It seems to me we ask everything about the presidential candidates except the one thing we most need to know: whether they are remotely qualified to hold the office. We concern ourselves greatly with appearance, image, perception, and with the polls that measure the effects of these cliches. We pay too little attention to the men behind the appearances. We compare the candidates with each other, asking whether Smith might be more honest than Jones; we do not ask whether either has as much integrity as a pickpocket. We inquire about Colorado's perceptions of a candidate and about the probable consequences in November. We do not ask: Does the candidate have more than ordinary intelligence? Does he have what could properly be called an education? Is he strong of character? Is he better qualified to be president than a dozen men I could find in a brief search of Washington's newsrooms and laboratories?

We have concerned ourselves greatly with the former ups and present downs of Edward Kennedy's charisma. We have cosseted and examined it so much that one would think the charisma, and not the senator, was the candidate. But no one asks whether Kennedy has more than pedestrian intelligence. Judging by his performance during the Roger Mudd interview, he doesn't think rapidly enough to debate a determined schoolchild. Perhaps I malign him; perhaps a scintillating intellect hides behind the fumbling inarticulateness. Inasmuch as he wants to put himself in charge of the planet's and my destiny, the burden is on him to show that he as intelligence commensurate with the job.

If a president should be decisive, Jimmy Carter ought to be in another line of work. His policies change so rapidly that twice a week he is firmly in agreement with any policy he has ever heard of. In times of growing international tension, a vicillating president is more than a political curiosity. He is dangerous.

Jerry Brown's public utterances give a strong impression that he knows nothing of foreign affairs, isn't interested and wouldn't learn. He apparently has the ideological credentials to run a chain of head shops, or California, but not a nation. I find him quoted as saying that he "has no defense budget." Defense policies can be argued about; refusal to have a defense policy is an absolute disqualification for the presidency.

What reason have we for believing that the candidates have even an undergraduate's education? So far as I know, none of the major candidates has been apprehended in the commission of scholarship. With the exception of Ronald Reagan, they speak English as if it were a recently acquired second language. If any of them knows much, he successfully conceals it. Of course, it is possible that they have concealed a degree of learning, believing that conspicuous erudition is death at the polls. Still, I hate to vote for a candidate in the forlorn hope that he may not be as ignorant as he appears.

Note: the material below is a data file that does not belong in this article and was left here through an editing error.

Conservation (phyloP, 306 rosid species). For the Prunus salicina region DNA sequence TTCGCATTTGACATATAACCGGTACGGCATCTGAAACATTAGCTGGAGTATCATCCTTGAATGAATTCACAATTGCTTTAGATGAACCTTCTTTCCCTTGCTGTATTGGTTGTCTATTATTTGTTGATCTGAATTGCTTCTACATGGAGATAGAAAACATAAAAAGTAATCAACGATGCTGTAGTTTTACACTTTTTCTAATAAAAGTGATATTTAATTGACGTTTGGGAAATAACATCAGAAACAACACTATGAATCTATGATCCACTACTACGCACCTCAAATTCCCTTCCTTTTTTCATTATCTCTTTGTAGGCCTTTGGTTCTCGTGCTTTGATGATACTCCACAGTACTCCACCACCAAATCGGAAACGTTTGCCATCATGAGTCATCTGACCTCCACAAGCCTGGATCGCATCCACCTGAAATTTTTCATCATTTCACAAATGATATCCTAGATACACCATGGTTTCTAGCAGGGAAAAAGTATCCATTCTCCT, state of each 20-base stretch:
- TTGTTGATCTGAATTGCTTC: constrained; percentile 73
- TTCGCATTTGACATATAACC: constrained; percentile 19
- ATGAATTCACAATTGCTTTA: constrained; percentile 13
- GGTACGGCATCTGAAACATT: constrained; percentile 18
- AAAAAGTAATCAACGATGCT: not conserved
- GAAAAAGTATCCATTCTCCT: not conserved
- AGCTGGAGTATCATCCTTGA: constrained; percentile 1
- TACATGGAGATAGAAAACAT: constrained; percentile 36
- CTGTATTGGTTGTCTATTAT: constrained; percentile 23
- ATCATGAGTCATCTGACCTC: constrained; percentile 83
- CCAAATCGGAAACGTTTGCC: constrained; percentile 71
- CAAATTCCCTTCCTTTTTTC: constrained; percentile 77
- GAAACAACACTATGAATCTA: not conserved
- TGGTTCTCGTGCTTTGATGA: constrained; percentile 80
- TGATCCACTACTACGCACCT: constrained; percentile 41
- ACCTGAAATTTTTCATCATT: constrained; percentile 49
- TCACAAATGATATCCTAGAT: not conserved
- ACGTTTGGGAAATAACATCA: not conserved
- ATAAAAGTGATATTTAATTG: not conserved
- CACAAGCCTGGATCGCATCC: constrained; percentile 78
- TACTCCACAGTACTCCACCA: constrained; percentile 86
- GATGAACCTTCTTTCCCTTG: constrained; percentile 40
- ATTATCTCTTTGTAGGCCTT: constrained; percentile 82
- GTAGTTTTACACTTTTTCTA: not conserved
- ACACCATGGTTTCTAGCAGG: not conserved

I think reporters too often connive at the intellectual vacuousness of candidates by failing to ask the right questions. Usually they seek to elicit positions rather than to determine competence. They ask whether a candidate believes a larger defense budget is necessary, for example, whereupon the candidate responds with the revelation that he thinks the nation needs an adequate defense (thus excluding the possibility that he favors an inadequate defense).

I would like to see newsmen ask: "Mr. Candidate, how many divisions are there in the U.S. Army? In broad outline, what is the Soviet naval strategy? Precisely where is Singapore? The United Emirates? Can you list three distinguishing differences between a hand grenade and a helicopter?" These are legitimate questions. A candidate may be expected to know the fundamentals of important fields of government. Personally, I'd like to see the Graduate Record Examination made a requirement for federal matching funds.

No doubt many will argue that intelligent leaders have sometimes failed, that ignorant leaders have sometimes succeeded, that weak leaders have sometimes muddled through. Many people might say that good intentions and humanitarian concern are the true measures of a president, or that it would be boorish to ask schoolboy questions of a candidate. But some people would like a president who thinks and who has something to think about. My guess is that many of the candidates campaign in utter, blank ignorance of the world beyond our borders, and of much of the world within.